My October column for the South Carolina United Methodist Advocate was about Bishop John C. Kilgo
John Carlisle Kilgo has been called South Carolina Methodism’s gift to North Carolina. His service to the church and to higher education in the two Carolinas makes him one of the most significant figures in the early twentieth century church.
Born in Laurens, S. C. in 1861, John C. Kilgo was the son of a Methodist minister. He grew up in Methodist parsonages all around South Carolina. He followed his older brother to Wofford College in October 1880, but stayed only through his sophomore year. His eyes were weak, and caused him trouble in his studies. He entered the ministry, being admitted to the South Carolina Conference in December 1882. Appointed to Bennettsville for 1883, he also served in Timmonsville, Rock Hill, and the Little Rock Circuit before returning to Wofford in 1889. His gifts in the pulpit brought him to the attention of the college’s trustees, and he was selected to be Wofford’s financial agent.
The financial agent was the chief fund-raiser for the college, and thus John Kilgo made extensive use of his church connections to help solicit gifts to Wofford. His two brothers, both of whom had earned Wofford degrees, had followed him into the ministry. Now that he was back at Wofford, he resumed his studies, and though he never earned a bachelor’s degree, he undertook coursework privately with English Professor Henry Nelson Snyder. As a result, in 1892, he was granted an honorary master of arts degree – an unusual award. He also began to teach courses as a professor of metaphysics. At 31, he was a popular, if brash, young professor, and rumor had it that he aspired to Wofford’s presidency. He continued his work as financial agent, representing the college at gatherings around the state.
Kilgo was destined for greater things. Only two years later, in 1894, the young minister was elected president of Trinity College, which had only recently moved to Durham, North Carolina. Trinity, in fact, was in debt at the time, and Washington Duke, who had helped bring the college to Durham, lamented that he had ever become involved with the place. Touring the campus with Kilgo, Duke reportedly said, “Well, there it is. I never expect to give another dollar to it, and I wish I had never put a dollar in it.”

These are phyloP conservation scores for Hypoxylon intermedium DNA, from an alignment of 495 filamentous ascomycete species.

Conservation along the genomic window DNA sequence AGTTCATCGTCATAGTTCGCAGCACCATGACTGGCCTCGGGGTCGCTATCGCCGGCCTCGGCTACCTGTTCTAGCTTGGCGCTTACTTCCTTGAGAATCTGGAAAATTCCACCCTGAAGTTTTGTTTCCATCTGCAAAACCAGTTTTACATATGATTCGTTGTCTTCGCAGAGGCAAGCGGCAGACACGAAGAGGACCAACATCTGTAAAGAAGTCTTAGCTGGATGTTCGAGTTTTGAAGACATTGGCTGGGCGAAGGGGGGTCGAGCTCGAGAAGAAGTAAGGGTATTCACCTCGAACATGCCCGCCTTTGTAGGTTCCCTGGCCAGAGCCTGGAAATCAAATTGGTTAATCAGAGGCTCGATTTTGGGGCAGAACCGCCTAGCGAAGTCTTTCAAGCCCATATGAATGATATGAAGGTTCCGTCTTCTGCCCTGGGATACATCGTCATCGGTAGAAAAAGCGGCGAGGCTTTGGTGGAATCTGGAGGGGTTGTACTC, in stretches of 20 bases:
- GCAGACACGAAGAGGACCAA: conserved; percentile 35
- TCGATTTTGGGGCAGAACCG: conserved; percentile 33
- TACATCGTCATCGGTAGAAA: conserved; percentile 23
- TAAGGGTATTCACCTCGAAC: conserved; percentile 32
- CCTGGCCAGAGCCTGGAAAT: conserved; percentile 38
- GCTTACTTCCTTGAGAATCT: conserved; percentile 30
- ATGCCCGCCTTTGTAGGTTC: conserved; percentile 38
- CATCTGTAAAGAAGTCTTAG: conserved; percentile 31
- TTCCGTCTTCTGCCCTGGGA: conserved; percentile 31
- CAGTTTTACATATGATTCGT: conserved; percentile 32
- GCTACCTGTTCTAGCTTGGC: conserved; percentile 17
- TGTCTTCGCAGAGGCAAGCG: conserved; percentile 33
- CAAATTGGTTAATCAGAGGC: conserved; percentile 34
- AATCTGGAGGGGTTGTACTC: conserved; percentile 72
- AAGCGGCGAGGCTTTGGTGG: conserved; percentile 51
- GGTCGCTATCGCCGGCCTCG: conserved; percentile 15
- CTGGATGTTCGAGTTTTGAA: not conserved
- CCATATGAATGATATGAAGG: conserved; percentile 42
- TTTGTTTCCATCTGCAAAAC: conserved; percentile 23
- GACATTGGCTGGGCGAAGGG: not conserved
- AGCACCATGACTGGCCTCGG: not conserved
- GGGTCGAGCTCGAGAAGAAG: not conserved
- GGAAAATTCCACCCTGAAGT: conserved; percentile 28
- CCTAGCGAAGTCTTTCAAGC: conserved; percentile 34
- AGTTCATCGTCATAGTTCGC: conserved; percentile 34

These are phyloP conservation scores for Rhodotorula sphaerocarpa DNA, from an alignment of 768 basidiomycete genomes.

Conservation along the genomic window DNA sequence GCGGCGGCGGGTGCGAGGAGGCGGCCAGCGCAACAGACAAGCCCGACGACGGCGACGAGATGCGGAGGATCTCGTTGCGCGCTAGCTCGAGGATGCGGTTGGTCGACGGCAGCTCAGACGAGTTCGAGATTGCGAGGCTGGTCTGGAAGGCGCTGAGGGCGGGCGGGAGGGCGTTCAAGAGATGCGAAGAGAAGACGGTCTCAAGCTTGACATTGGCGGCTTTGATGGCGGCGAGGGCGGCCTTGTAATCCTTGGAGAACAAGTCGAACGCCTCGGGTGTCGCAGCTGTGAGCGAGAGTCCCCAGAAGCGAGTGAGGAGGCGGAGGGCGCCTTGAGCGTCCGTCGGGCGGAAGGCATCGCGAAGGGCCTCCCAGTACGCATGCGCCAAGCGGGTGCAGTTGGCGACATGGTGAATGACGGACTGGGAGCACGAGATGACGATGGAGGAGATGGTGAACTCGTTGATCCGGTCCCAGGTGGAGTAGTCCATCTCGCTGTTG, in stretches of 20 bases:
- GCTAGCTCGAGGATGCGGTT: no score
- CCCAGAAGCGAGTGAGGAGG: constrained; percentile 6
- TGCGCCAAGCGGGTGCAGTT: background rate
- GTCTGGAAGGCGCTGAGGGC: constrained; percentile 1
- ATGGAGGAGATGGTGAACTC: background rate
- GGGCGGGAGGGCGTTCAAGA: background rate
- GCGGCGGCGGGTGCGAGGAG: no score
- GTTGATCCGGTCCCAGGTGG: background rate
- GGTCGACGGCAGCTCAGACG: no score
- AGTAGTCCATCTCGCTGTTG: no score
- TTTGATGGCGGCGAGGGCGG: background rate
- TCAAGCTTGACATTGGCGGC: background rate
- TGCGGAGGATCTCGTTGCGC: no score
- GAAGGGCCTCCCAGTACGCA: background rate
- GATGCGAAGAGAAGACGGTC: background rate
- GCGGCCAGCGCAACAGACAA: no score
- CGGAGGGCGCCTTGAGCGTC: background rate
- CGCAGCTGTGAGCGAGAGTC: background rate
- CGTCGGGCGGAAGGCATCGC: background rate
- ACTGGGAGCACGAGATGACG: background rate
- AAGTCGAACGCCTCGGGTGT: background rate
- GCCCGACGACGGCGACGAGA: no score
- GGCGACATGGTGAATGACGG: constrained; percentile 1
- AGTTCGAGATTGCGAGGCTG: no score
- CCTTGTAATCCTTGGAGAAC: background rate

Kilgo presided over Trinity for sixteen years, guiding the college and repairing the institution’s relationship with the Duke family. Kilgo inspired the family to resume its support, and he was able to articulate a vision for the college. As its president, Kilgo declared that Trinity would help form opinion and not follow it. He supported industrial development in the South and was not shy about pointing out the region’s social problems. Most notably, Kilgo took a liberal position on race relations. And this was in the 1890s and early 1900s! He was also a strong defender of academic freedom at Trinity, and in one case, told the trustees that he would rather teach ten students that believed in truth and tolerance than to teach a thousand “who believed in intolerance and regarded intellectual bondage a commendable virtue.” The trustees backed Kilgo’s position and in 1903, issued a strong statement in support of academic freedom.
John Kilgo was elected bishop by the 1910 General Conference, but he left Trinity well on its way to being transformed into Duke University. As a bishop, Kilgo served throughout the denomination, presiding over sessions of the South Carolina Conference in 1911 and 1912. He had the good fortune of presiding over one annual conference in Bennettsville, the town where he had his start in the ministry thirty years earlier. He once noted that he had never wanted to be anything but a Methodist preacher, and now he could “do anything in it from holding a meeting to presiding over an Annual Conference.”
As a bishop, he continued his advocacy for education. His abilities as a pulpit orator meant he was in great demand as a revival preacher, and he relished the task of saving souls. He served for a dozen years in the episcopacy, working until his death in 1922. As an educator, minister, and bishop, John Carlisle Kilgo believed in the importance and power of Christian education.